The inspiring true story of David Nyuol Vincent, a Sudanese refugee who survived famine, wars and 17 years in refugee camps to build a new life in Australia – is coming to Bega this Friday night, September 6.
David was a little boy when he fled southern Sudan with his father, as war raged in their country. He left behind his distraught mother and sisters, his village and his childhood.
For months David and his father walked across southern Sudan, barefoot, desperately searching for safety, food and water. They survived the perilous Sahara Desert crossing into Ethiopia only to be separated. David was taken in and trained as a child soldier, surviving the next 17 years of his life alone in refugee camps.
Life was a relentless struggle against starvation, air bombings and people determined to kill him and his people.
In 2004 David was offered a humanitarian visa as one of the Lost Boys of Sudan and was resettled to Australia.
Traumatised by what he had seen and endured, he went about the slow and painful process of making a new life for himself-a life away from hunger, away from guns, away from death. A life where David is determined to improve the plight of his people both here in Australia and back in South Sudan.
Working with journalist Carol Nader, David told his story in the 2013 book ‘The Boy Who Wouldn’t Die.’
Told with frankness and humour, this memoir is the powerful account of a young man’s resilience, themes, feelings and ideas that will shine bright when David addresses the Bega community as a guest of the Bega Quakers and the Social Justice Advocates of the Sapphire Coast.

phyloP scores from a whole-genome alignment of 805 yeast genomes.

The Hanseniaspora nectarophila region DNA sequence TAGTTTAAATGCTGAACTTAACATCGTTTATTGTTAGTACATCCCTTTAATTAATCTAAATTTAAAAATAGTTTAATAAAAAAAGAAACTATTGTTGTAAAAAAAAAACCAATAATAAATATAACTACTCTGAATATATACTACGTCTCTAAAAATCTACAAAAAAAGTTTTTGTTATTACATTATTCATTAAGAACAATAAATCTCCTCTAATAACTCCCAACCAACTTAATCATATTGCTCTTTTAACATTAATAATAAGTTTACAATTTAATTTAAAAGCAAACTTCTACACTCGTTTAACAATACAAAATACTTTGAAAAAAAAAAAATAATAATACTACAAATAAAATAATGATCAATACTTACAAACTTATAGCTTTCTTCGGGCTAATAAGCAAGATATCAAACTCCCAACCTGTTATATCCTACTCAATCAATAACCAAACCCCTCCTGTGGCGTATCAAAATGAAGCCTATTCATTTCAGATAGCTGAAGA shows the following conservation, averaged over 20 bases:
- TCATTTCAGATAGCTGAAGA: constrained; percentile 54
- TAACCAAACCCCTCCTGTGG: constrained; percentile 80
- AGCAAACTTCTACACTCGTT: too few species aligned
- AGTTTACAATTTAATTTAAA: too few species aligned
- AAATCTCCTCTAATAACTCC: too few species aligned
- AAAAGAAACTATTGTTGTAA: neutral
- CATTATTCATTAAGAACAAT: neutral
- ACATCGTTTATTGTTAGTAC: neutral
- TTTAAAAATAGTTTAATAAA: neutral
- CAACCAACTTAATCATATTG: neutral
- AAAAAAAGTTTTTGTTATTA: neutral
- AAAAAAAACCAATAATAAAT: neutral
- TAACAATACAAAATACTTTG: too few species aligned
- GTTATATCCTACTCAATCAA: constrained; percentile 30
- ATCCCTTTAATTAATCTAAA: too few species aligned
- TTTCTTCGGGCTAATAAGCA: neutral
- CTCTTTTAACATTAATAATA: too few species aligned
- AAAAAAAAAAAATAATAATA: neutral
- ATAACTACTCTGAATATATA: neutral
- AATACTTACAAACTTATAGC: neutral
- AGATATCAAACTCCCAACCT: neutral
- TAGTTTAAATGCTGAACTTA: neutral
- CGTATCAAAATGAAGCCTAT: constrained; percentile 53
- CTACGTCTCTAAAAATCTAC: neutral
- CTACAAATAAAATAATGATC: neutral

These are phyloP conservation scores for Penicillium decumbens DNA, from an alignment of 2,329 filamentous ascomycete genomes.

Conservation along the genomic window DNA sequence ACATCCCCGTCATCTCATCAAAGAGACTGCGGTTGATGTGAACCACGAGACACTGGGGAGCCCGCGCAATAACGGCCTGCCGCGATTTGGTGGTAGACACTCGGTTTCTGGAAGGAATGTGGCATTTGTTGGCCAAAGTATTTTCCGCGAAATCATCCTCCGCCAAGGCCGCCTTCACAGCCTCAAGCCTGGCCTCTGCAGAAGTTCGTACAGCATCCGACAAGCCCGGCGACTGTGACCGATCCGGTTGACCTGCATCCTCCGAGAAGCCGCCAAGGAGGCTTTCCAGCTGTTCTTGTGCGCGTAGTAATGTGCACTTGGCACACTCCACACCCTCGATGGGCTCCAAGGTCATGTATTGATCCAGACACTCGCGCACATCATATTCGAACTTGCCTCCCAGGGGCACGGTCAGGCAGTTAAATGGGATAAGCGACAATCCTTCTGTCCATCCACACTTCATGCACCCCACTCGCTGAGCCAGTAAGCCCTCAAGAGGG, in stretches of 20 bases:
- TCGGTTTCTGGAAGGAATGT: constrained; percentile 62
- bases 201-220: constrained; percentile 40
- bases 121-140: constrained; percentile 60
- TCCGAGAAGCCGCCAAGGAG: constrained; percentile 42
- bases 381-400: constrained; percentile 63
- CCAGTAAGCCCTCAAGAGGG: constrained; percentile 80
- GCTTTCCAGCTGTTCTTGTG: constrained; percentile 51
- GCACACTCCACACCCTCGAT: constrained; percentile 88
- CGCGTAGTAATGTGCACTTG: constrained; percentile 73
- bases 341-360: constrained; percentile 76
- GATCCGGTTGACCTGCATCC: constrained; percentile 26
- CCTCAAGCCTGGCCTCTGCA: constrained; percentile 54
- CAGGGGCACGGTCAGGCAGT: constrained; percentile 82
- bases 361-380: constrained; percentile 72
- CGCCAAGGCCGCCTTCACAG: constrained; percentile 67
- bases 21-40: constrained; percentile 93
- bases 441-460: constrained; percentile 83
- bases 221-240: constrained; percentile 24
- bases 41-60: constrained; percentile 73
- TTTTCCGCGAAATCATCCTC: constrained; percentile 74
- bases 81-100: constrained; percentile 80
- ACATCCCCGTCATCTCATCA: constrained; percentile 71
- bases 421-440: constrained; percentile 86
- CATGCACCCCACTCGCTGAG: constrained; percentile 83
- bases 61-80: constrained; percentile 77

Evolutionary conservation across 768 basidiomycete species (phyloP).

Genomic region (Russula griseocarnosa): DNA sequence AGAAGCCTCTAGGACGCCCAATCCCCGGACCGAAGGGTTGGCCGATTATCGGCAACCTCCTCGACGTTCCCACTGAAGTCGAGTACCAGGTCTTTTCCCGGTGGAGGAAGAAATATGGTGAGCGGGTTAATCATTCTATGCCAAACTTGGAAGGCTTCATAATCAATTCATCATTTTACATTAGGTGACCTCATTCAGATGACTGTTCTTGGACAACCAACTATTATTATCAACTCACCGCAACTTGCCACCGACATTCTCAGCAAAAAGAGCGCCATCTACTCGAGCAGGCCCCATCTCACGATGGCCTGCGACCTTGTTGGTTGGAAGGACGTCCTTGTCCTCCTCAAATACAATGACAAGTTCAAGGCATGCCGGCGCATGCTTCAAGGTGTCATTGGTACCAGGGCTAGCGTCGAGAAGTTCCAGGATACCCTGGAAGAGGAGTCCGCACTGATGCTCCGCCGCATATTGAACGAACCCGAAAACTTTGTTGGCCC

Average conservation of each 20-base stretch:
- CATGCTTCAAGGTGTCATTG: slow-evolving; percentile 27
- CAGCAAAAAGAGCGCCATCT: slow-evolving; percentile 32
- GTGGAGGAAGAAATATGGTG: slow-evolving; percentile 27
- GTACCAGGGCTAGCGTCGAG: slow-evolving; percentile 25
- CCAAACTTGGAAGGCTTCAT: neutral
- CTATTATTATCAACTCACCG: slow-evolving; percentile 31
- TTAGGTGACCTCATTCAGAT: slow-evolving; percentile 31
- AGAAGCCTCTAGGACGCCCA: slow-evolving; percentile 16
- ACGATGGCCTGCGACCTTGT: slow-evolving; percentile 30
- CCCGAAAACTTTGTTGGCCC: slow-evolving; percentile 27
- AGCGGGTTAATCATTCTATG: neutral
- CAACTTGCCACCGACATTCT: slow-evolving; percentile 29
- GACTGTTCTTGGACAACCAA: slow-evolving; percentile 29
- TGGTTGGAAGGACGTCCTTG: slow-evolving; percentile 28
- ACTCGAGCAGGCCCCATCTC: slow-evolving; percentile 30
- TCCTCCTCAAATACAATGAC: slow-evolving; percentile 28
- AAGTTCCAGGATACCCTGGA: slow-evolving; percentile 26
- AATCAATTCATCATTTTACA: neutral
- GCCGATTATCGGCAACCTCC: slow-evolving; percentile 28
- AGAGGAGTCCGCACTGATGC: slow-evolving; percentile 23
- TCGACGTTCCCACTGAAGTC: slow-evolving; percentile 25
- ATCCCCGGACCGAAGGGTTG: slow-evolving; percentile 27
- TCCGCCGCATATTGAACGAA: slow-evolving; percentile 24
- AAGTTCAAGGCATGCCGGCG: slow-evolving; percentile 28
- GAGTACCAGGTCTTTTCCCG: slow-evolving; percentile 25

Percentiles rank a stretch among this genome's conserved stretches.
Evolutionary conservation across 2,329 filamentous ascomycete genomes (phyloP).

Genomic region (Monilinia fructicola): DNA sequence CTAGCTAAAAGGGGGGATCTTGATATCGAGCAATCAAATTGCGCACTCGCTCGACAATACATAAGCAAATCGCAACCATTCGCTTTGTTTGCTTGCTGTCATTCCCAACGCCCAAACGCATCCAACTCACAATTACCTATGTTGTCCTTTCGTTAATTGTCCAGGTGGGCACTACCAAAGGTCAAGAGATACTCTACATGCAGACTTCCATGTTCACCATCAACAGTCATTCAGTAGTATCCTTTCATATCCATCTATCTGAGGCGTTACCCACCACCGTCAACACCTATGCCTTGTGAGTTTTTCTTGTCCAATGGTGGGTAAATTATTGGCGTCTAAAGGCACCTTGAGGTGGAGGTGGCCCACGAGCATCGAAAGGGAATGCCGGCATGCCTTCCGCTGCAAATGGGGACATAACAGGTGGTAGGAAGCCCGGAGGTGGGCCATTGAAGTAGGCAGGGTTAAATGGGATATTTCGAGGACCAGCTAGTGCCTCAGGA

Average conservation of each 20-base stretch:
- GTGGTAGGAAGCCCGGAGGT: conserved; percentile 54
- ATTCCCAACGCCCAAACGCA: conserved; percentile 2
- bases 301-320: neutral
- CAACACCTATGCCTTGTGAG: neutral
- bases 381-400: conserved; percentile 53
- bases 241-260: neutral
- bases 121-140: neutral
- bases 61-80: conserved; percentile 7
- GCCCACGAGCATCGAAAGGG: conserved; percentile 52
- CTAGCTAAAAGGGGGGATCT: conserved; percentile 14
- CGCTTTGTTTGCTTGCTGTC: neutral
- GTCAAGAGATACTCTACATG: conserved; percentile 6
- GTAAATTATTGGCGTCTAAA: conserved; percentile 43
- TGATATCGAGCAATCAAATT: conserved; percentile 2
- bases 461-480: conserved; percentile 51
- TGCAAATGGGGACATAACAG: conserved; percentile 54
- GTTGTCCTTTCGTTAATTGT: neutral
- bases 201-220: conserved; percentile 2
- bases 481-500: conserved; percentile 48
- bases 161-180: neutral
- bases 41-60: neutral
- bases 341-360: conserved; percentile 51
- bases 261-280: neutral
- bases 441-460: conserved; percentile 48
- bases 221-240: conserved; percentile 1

David is a true humanitarian and is committed to achieving peace for his people near and far, and ist been work supported by Bega Valley locals.
“The Quakers have a long history of peace work,” says Peter Hillery of Bega Quakers.
“The Quakers grew out of Christian faiths, but we recognise we live in a changing society so nothing is hard and fast.
“But we are essentially a pacifist movement, groups like Amnesty International and Oxfam have their roots in the Quakers.”
Quakers locally and around Australia have supported David’s peace work, helping him attend training and education in Switzerland as his advocacy and community work grows.
Any money raised from Friday night’s lecture will go towards his peace work, while he is in the region David will also speak at Lumen Christi Catholic College and Bega High School.
Friday night’s forum will also feature Naresh Gunasekere, a lawyer from Sri Lanka and now Manager of Migrant and Refugee Settlement Services in Canberra. Who will discuss the possibilities and opportunities around refugee settlement in South East NSW.
The Bega Valley Youth Choir led by Geoffrey Badger will also entertain with a number of African songs.
Candelo Books will also be there selling copies of David’s book.
Hear the story of David Nyuol Vincent – ‘The Boy Who Wouldn’t Die’ on Friday, September 6 from 7 pm in the Bega High School Auditorium. Entry is FREE but donation tins will be available. Supper to follow.
#Region Media’s Ian Campbell will MC the night with a podcast to follow.